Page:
How we cite our quotes:
Beloved sweetheart bastard. (1)
Miss Havisham begins her monologue with an oxymoron – a set of contradictory terms. Her ex-fiancé is both a beloved sweetheart and a bastard. Right from the beginning, then, we see that love and hate are closely intertwined in this poem.
Some nights better, the lost body over me,
my fluent tongue in its mouth in its ear
then down till I suddenly bite awake. […] (10-12)
For a moment, it seems that love isn't all bad. Miss Havisham has some erotic fantasies about her ex – until she's awoken with a violent start. So much for the beauty and pleasures of love. Oh, and why do you think she refers to her fiancé as an "it" here? That's a little strange, right?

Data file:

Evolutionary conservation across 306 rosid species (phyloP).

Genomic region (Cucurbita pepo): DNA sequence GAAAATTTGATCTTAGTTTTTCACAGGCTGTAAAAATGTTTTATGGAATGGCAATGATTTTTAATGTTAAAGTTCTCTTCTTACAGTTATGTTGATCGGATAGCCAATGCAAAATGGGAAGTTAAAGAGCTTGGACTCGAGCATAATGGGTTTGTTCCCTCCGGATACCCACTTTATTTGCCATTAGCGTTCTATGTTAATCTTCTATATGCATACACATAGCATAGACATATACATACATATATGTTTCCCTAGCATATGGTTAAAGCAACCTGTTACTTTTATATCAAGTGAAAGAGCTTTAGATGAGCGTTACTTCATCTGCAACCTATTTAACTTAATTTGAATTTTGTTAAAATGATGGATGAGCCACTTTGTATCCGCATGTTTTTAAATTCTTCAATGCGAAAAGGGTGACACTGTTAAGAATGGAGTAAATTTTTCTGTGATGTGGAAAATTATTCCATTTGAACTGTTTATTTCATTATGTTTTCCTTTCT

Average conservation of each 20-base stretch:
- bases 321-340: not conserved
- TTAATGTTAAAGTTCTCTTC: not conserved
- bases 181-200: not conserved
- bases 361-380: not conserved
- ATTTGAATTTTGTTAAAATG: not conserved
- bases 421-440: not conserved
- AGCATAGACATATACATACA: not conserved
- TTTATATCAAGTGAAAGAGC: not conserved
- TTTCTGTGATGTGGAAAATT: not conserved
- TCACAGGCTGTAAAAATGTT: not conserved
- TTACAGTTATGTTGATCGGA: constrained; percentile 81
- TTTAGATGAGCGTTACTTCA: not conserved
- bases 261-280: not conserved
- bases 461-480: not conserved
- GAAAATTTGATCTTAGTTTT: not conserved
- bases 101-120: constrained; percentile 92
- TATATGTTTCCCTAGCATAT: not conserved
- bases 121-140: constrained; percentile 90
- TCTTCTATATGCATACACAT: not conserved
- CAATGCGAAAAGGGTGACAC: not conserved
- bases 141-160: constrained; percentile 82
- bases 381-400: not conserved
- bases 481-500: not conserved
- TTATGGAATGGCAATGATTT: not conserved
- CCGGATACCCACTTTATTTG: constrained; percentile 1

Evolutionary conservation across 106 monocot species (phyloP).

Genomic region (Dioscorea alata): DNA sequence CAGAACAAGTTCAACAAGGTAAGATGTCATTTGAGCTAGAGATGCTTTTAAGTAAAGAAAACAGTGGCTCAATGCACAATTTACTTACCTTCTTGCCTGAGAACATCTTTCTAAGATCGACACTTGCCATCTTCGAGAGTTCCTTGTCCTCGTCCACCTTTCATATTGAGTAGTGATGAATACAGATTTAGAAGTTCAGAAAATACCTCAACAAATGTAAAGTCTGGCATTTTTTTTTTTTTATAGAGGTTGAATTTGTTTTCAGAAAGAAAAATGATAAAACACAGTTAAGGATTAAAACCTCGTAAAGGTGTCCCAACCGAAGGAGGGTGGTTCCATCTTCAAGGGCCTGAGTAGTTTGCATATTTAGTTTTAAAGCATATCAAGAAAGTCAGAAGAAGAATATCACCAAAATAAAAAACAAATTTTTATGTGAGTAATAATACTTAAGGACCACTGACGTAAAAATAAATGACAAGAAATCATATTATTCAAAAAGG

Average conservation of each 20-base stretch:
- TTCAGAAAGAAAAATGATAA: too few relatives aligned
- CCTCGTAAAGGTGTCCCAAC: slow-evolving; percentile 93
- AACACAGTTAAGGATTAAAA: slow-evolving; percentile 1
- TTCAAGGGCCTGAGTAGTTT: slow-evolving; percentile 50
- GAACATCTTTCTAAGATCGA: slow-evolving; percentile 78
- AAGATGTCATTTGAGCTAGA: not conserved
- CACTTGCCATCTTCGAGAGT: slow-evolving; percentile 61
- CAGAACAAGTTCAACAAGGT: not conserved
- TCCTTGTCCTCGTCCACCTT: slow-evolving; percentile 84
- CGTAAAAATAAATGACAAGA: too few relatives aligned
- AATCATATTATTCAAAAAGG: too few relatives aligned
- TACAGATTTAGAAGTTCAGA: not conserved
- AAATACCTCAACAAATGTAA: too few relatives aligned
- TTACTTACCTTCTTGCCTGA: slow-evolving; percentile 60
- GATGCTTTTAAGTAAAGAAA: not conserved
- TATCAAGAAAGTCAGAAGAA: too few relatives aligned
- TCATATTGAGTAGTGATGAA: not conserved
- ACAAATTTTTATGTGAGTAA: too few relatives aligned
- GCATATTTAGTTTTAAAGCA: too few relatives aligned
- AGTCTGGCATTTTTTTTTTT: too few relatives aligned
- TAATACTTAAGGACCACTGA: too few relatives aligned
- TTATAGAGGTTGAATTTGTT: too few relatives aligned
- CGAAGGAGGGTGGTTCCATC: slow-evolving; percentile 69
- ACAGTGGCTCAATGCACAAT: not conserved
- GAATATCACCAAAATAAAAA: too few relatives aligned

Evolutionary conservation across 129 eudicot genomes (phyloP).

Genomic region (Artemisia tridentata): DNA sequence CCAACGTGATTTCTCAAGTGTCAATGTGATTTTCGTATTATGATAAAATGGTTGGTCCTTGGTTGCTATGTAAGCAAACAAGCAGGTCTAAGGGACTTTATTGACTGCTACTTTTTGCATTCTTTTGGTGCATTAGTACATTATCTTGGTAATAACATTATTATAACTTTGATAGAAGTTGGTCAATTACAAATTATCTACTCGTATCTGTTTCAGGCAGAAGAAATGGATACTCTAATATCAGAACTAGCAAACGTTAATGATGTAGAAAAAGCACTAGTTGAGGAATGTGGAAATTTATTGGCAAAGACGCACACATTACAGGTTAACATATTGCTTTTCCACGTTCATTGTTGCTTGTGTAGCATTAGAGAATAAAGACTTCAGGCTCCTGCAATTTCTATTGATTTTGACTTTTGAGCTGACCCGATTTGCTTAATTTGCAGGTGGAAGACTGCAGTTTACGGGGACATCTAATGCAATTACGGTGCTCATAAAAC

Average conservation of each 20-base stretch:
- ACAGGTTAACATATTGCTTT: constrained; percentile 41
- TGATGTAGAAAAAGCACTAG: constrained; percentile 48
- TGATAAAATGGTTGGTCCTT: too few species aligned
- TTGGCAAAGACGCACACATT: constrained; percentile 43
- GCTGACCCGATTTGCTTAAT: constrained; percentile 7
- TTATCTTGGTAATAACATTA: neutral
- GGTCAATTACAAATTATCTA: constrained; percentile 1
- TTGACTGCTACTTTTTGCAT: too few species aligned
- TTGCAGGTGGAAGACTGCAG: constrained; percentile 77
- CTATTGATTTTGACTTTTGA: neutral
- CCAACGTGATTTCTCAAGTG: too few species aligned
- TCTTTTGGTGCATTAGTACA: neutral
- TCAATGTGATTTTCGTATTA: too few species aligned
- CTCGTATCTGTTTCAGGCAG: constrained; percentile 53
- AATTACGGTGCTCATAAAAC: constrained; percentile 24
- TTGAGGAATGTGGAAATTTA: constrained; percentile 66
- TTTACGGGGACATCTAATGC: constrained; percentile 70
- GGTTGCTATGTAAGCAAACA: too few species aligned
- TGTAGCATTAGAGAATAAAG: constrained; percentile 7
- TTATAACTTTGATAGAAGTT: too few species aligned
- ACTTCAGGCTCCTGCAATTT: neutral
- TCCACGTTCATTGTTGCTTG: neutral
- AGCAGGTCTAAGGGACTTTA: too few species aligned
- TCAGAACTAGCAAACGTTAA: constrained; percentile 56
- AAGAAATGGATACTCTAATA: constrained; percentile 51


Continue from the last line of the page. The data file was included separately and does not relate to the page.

hate behind a white veil; a red balloon bursting
in my face. Bang. I stabbed at a wedding-cake. (12-14)
Here Miss Havisham once again ties love to hate. Behind all love is hate, she says. She imagines a red (a color we associate with love, lust, blood) balloon bursting, She stabs at a wedding cake. The source of all this hate and violence comes from love, which seems pretty twisted if we may say so.